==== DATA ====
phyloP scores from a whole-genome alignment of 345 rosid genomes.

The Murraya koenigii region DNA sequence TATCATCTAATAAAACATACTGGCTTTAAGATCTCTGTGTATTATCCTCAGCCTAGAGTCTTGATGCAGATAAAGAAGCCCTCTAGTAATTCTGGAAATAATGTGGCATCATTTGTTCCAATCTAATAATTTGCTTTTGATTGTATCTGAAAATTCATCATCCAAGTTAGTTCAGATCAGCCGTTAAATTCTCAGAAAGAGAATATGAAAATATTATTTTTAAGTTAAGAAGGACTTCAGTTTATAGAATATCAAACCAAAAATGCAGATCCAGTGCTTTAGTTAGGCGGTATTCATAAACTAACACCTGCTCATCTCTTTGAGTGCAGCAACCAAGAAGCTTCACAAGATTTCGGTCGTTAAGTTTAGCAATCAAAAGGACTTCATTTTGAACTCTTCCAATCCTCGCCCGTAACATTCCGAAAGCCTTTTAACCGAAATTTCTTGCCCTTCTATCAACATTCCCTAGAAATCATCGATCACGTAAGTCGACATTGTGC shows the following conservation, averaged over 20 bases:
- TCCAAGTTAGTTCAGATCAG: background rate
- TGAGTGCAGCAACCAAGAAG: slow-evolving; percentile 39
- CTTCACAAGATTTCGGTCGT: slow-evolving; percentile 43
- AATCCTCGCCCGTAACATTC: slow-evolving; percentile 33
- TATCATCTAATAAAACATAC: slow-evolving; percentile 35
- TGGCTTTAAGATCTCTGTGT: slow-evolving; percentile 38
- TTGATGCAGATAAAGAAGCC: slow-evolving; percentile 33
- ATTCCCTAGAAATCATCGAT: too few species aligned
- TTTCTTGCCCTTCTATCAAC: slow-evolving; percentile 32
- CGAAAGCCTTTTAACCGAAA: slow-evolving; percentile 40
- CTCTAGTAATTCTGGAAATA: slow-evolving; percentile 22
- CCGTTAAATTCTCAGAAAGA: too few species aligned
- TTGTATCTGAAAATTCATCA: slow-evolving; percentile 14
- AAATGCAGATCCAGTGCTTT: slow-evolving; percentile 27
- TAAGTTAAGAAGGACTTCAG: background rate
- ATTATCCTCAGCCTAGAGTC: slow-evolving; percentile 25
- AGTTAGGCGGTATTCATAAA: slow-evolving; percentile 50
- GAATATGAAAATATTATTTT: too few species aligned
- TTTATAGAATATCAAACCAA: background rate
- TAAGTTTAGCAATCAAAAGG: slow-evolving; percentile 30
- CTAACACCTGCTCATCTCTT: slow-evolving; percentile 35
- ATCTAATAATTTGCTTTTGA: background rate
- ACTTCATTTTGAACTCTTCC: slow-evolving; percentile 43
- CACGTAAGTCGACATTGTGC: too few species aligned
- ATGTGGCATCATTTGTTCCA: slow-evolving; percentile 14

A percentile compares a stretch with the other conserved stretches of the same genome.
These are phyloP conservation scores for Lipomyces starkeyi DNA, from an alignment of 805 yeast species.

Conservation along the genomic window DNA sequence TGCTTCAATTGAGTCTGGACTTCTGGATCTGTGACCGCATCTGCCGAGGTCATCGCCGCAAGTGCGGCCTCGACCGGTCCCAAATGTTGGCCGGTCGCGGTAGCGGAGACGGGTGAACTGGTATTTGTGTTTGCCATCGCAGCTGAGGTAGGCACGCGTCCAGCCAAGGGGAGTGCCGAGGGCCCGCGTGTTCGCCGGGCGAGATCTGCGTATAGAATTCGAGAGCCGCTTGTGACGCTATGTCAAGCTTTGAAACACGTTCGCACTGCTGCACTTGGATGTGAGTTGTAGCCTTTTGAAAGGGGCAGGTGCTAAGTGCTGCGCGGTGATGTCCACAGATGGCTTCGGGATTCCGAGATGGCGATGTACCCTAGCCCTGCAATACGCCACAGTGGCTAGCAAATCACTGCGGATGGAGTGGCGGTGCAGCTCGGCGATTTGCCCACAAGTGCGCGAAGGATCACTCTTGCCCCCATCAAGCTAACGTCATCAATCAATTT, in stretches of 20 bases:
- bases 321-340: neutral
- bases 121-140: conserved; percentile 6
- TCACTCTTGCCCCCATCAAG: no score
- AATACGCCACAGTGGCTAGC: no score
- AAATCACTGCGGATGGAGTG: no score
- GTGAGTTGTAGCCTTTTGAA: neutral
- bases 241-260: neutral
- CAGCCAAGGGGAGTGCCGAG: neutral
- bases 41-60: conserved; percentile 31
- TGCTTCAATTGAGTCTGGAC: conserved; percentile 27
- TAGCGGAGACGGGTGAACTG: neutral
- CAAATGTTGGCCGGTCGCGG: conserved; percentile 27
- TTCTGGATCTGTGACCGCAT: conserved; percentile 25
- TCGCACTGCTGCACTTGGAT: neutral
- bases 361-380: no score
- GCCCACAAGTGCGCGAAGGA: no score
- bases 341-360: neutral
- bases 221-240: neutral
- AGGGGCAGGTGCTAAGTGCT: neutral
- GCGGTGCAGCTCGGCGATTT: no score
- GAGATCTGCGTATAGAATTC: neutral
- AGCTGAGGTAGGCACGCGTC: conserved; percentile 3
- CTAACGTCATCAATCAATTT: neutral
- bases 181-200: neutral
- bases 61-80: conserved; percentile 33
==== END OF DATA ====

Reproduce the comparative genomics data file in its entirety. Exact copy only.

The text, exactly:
phyloP scores from a whole-genome alignment of 345 rosid genomes.

The Murraya koenigii region DNA sequence TATCATCTAATAAAACATACTGGCTTTAAGATCTCTGTGTATTATCCTCAGCCTAGAGTCTTGATGCAGATAAAGAAGCCCTCTAGTAATTCTGGAAATAATGTGGCATCATTTGTTCCAATCTAATAATTTGCTTTTGATTGTATCTGAAAATTCATCATCCAAGTTAGTTCAGATCAGCCGTTAAATTCTCAGAAAGAGAATATGAAAATATTATTTTTAAGTTAAGAAGGACTTCAGTTTATAGAATATCAAACCAAAAATGCAGATCCAGTGCTTTAGTTAGGCGGTATTCATAAACTAACACCTGCTCATCTCTTTGAGTGCAGCAACCAAGAAGCTTCACAAGATTTCGGTCGTTAAGTTTAGCAATCAAAAGGACTTCATTTTGAACTCTTCCAATCCTCGCCCGTAACATTCCGAAAGCCTTTTAACCGAAATTTCTTGCCCTTCTATCAACATTCCCTAGAAATCATCGATCACGTAAGTCGACATTGTGC shows the following conservation, averaged over 20 bases:
- TCCAAGTTAGTTCAGATCAG: background rate
- TGAGTGCAGCAACCAAGAAG: slow-evolving; percentile 39
- CTTCACAAGATTTCGGTCGT: slow-evolving; percentile 43
- AATCCTCGCCCGTAACATTC: slow-evolving; percentile 33
- TATCATCTAATAAAACATAC: slow-evolving; percentile 35
- TGGCTTTAAGATCTCTGTGT: slow-evolving; percentile 38
- TTGATGCAGATAAAGAAGCC: slow-evolving; percentile 33
- ATTCCCTAGAAATCATCGAT: too few species aligned
- TTTCTTGCCCTTCTATCAAC: slow-evolving; percentile 32
- CGAAAGCCTTTTAACCGAAA: slow-evolving; percentile 40
- CTCTAGTAATTCTGGAAATA: slow-evolving; percentile 22
- CCGTTAAATTCTCAGAAAGA: too few species aligned
- TTGTATCTGAAAATTCATCA: slow-evolving; percentile 14
- AAATGCAGATCCAGTGCTTT: slow-evolving; percentile 27
- TAAGTTAAGAAGGACTTCAG: background rate
- ATTATCCTCAGCCTAGAGTC: slow-evolving; percentile 25
- AGTTAGGCGGTATTCATAAA: slow-evolving; percentile 50
- GAATATGAAAATATTATTTT: too few species aligned
- TTTATAGAATATCAAACCAA: background rate
- TAAGTTTAGCAATCAAAAGG: slow-evolving; percentile 30
- CTAACACCTGCTCATCTCTT: slow-evolving; percentile 35
- ATCTAATAATTTGCTTTTGA: background rate
- ACTTCATTTTGAACTCTTCC: slow-evolving; percentile 43
- CACGTAAGTCGACATTGTGC: too few species aligned
- ATGTGGCATCATTTGTTCCA: slow-evolving; percentile 14

A percentile compares a stretch with the other conserved stretches of the same genome.
These are phyloP conservation scores for Lipomyces starkeyi DNA, from an alignment of 805 yeast species.

Conservation along the genomic window DNA sequence TGCTTCAATTGAGTCTGGACTTCTGGATCTGTGACCGCATCTGCCGAGGTCATCGCCGCAAGTGCGGCCTCGACCGGTCCCAAATGTTGGCCGGTCGCGGTAGCGGAGACGGGTGAACTGGTATTTGTGTTTGCCATCGCAGCTGAGGTAGGCACGCGTCCAGCCAAGGGGAGTGCCGAGGGCCCGCGTGTTCGCCGGGCGAGATCTGCGTATAGAATTCGAGAGCCGCTTGTGACGCTATGTCAAGCTTTGAAACACGTTCGCACTGCTGCACTTGGATGTGAGTTGTAGCCTTTTGAAAGGGGCAGGTGCTAAGTGCTGCGCGGTGATGTCCACAGATGGCTTCGGGATTCCGAGATGGCGATGTACCCTAGCCCTGCAATACGCCACAGTGGCTAGCAAATCACTGCGGATGGAGTGGCGGTGCAGCTCGGCGATTTGCCCACAAGTGCGCGAAGGATCACTCTTGCCCCCATCAAGCTAACGTCATCAATCAATTT, in stretches of 20 bases:
- bases 321-340: neutral
- bases 121-140: conserved; percentile 6
- TCACTCTTGCCCCCATCAAG: no score
- AATACGCCACAGTGGCTAGC: no score
- AAATCACTGCGGATGGAGTG: no score
- GTGAGTTGTAGCCTTTTGAA: neutral
- bases 241-260: neutral
- CAGCCAAGGGGAGTGCCGAG: neutral
- bases 41-60: conserved; percentile 31
- TGCTTCAATTGAGTCTGGAC: conserved; percentile 27
- TAGCGGAGACGGGTGAACTG: neutral
- CAAATGTTGGCCGGTCGCGG: conserved; percentile 27
- TTCTGGATCTGTGACCGCAT: conserved; percentile 25
- TCGCACTGCTGCACTTGGAT: neutral
- bases 361-380: no score
- GCCCACAAGTGCGCGAAGGA: no score
- bases 341-360: neutral
- bases 221-240: neutral
- AGGGGCAGGTGCTAAGTGCT: neutral
- GCGGTGCAGCTCGGCGATTT: no score
- GAGATCTGCGTATAGAATTC: neutral
- AGCTGAGGTAGGCACGCGTC: conserved; percentile 3
- CTAACGTCATCAATCAATTT: neutral
- bases 181-200: neutral
- bases 61-80: conserved; percentile 33